The GEnx is the "fastest-selling engine" in the history of GE Aviation: the first GEnx-1B to go into service on board a Boeing 787 Dreamliner was delivered to Japan Airlines in spring 2012, and since then more than 1600 orders have contributed to this historic record, which naturally also includes the 2B version for the four-engine Boeing 747-8.
The GEnx engine's distinctive technology and efficiency also marked a milestone in civil aviation, with a 15% improvement in fuel economy, lighter weight due to the use of next generation materials (the TiAl blades of the low pressure turbine, to give just one example) and a 15% cut in CO emissions (compared to the CF6).
Avio Aero was involved in the engine's development from its very first phases, taking charge of the design and manufacturing of the main components for which its leadership is acknowledged industry-wide: the low pressure turbine and accessory drive.
No-one is better placed to offer maintenance and repair services specifically tailored to individual components than who actually conceive the core parts of an aviation engine and contribute to their design from the development stage. Starting from scheduled servicing, essential for every engine throughout its lifetime. And the Avio Aero center of excellence, universally admired for its top-class overhaul and maintenance of mechanical and power drives, is located inside the Pomigliano d'Arco plant itself.
It is here that a new delivery record was recently set for the scheduled overhaul of the gearshafts of the inlet gearbox (IGB) built at the Rivalta di Torino plant. The IGB is the component through which the engine's high pressure compressor shaft passes, driving its gearing up to 412 rounds per second meshed with the other gearing of the transfer gearbox (TGB), to generate energy.
Airlines that fly with the GEnx have therefore benefited from the solutions invented by our interfunctional team of service, quality and production engineers, and last but not least the operating team of the Pomigliano CRO (component repair and overhaul) area. The team has lengthy experience in the repair and maintenance of mechanical components: in fact, the know-how adopted on this occasion comes from years of servicing the legendary GE90 engine. The team decided to treat IGBs in service on GEnx engines with normal levels of gearshaft wear with a thermal spray process called High Velocity Oxygen Fuel (HVOF), also in use at our Brindisi plant. “A win-win-win for everyone involved – says Andrea Pisoni, Program Director for Services – our Customers will save money and will wait less time to receive their gearboxes back, GE will expand its service offer in order to better support its final Customers, and Avio Aero will be able to focus its manufacturing resources on other urgent tasks, to the overall benefit of our Customers.”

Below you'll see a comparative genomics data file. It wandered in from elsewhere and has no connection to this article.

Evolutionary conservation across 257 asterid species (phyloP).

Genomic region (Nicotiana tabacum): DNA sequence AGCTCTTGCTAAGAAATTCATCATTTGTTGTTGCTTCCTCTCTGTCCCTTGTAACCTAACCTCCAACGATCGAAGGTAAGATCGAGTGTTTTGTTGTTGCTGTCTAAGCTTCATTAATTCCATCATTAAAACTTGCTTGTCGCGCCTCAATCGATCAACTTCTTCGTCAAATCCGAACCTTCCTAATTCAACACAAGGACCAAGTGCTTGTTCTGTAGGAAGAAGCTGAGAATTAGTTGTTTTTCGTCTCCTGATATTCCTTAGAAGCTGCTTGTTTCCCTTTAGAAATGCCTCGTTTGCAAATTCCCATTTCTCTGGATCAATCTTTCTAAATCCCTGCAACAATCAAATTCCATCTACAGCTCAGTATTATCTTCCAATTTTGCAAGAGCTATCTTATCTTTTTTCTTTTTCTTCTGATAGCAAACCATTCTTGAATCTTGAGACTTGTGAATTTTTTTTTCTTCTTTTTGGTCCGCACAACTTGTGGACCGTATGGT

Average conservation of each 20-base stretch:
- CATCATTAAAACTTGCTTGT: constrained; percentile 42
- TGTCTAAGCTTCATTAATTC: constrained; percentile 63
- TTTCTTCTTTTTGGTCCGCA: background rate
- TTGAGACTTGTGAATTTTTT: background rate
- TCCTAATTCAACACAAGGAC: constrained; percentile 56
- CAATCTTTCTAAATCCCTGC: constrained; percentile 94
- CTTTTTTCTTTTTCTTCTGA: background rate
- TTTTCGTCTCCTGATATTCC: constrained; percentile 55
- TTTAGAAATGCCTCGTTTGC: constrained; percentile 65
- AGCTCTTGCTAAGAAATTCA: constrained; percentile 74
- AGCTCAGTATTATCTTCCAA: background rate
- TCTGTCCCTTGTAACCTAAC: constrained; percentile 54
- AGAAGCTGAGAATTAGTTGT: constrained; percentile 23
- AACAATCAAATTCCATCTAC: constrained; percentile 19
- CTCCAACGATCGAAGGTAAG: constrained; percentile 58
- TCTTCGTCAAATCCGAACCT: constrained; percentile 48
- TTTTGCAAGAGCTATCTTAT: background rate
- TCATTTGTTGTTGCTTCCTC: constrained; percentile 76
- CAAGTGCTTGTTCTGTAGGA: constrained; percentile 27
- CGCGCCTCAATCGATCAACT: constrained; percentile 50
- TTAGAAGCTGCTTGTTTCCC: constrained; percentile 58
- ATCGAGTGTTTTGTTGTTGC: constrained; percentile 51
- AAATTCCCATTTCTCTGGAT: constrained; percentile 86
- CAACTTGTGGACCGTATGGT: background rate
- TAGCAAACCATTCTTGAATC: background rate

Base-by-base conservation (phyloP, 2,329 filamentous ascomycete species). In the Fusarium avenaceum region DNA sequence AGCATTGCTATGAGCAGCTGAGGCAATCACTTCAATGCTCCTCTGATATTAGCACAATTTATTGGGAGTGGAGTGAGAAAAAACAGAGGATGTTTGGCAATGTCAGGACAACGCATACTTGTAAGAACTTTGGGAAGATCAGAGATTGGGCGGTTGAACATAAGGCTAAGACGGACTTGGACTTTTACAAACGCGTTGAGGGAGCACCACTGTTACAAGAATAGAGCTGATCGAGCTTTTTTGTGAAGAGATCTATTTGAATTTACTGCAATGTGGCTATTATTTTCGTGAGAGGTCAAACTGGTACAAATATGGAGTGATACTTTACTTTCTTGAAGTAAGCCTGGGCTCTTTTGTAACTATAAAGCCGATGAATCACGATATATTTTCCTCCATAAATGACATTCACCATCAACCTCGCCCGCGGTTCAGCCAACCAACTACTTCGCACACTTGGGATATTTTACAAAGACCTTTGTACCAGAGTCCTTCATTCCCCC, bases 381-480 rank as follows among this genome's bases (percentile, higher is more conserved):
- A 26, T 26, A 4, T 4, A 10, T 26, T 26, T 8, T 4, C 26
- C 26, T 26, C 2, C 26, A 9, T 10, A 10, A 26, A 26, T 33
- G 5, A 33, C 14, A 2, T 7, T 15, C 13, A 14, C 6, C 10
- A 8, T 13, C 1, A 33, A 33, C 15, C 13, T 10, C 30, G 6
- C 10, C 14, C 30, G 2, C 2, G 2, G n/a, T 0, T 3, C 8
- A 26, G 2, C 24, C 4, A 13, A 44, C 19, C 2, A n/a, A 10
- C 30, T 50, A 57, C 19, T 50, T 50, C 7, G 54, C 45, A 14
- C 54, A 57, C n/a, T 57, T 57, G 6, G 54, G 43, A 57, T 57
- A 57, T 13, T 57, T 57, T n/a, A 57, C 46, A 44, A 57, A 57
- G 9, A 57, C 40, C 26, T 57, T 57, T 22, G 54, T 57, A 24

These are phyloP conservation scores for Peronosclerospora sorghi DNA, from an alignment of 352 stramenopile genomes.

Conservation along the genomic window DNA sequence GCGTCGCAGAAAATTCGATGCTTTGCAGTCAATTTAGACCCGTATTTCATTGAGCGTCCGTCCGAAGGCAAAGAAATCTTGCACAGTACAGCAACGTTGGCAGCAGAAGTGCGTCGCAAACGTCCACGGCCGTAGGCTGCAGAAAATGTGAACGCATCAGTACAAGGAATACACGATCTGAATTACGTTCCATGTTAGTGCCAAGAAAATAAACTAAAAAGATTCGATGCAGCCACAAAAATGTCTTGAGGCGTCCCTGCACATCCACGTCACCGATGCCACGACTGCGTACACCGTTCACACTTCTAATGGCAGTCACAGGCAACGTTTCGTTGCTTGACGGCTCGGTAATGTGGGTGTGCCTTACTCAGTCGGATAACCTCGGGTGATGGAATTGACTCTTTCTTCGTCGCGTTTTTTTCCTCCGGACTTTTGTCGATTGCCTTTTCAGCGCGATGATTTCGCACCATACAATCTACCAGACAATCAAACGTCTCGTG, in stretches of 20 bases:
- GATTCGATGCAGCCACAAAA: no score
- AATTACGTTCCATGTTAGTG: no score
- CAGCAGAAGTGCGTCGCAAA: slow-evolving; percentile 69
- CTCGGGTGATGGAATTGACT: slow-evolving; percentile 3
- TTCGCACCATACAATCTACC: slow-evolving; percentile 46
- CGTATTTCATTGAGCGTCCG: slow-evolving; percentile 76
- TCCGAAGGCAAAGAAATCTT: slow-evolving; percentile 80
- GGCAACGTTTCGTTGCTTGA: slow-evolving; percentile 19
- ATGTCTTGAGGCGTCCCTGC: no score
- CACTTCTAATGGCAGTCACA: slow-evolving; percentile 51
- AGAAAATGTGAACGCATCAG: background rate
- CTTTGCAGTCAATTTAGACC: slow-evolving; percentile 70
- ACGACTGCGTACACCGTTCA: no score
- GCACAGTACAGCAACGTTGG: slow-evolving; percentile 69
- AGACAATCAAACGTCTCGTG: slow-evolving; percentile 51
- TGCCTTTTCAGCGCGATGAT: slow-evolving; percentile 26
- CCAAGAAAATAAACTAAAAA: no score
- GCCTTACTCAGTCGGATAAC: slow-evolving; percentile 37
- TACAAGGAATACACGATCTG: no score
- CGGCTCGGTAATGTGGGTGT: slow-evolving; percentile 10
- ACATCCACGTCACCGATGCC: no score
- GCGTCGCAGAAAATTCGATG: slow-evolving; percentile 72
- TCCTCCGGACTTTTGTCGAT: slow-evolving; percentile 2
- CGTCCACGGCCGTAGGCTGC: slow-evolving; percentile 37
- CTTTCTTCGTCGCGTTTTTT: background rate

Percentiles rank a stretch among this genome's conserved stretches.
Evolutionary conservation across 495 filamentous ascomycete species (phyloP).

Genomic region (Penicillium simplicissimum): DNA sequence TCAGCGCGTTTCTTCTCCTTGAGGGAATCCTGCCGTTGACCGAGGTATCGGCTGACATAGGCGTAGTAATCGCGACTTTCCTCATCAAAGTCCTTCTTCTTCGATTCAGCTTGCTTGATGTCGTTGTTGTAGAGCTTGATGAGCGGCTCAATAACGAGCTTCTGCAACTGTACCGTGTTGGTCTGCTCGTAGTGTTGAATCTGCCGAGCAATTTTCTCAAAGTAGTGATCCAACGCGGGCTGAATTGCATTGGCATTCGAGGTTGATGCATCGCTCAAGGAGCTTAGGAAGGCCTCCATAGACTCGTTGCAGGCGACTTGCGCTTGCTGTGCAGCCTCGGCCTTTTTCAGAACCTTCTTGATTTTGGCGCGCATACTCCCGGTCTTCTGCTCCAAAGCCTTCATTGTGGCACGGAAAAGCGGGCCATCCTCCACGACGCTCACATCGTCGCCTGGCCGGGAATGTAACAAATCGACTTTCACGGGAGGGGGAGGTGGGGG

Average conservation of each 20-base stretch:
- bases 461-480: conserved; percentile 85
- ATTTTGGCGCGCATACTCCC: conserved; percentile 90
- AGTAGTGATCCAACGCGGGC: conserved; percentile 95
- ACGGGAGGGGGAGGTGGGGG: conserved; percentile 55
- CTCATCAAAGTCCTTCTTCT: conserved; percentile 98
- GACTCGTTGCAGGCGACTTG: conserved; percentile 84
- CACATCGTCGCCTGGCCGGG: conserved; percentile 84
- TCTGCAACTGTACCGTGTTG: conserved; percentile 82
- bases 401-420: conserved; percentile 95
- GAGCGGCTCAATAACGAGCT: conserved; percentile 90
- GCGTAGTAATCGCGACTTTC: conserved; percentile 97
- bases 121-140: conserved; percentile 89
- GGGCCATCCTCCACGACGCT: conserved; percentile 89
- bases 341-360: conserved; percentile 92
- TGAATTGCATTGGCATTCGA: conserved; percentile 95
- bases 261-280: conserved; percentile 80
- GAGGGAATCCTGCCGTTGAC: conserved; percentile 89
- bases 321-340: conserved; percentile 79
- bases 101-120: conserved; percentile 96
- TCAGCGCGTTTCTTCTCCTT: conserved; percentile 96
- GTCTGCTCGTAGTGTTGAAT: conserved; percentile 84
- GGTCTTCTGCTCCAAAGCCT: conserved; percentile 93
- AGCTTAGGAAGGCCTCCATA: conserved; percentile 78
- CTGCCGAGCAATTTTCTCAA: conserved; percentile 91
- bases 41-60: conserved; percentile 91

The team actually took an extra effort to meet a customer requirement: "the 'quick turn' on the gear HVOF repair allowed the IGB overhaul to be completed on time and to meet the overhaul shop requested date to support the engine rebuild" says Alan Moulvi, GEnx Product Support. "The quick approval of the HVOF process allowed the Pomigliano shop to avoid the need for fitting new gearshafts, and to reinstall the worn ones after restoration to a fully serviceable condition using the thermal spray repair that was completed within about a week, compared to the 30 days that are normally required for this procedure."
The scrap rate (i.e. the ratio between the scrapped or non-reusable parts and those reused) fell by more than 50%, apart from the valuable time saved for the customer. The HVOF repair procedures applies a spray "coating" (of material with mechanical characteristics similar to those of the component's base metal) on the exact point of the gear shaft for repair, and this is then machined to restore the part's dimensional characteristics with micrometric precision.
The thermal spray process is also related to the developments under way in our Additive Repair laboratory at Bari Politecnico. "While cold spray currently aims to recover parts with aluminum or magnesium as their base metal, using an additive process, HVOF is used to repair the steel parts typically found in drive gearshafts, for example. During the coming months this repair process will also be adopted system-wide for other gearshafts with different diameters," explains Fiorentino Tortorella, Senior Engineer - Repair Development at Avio Aero.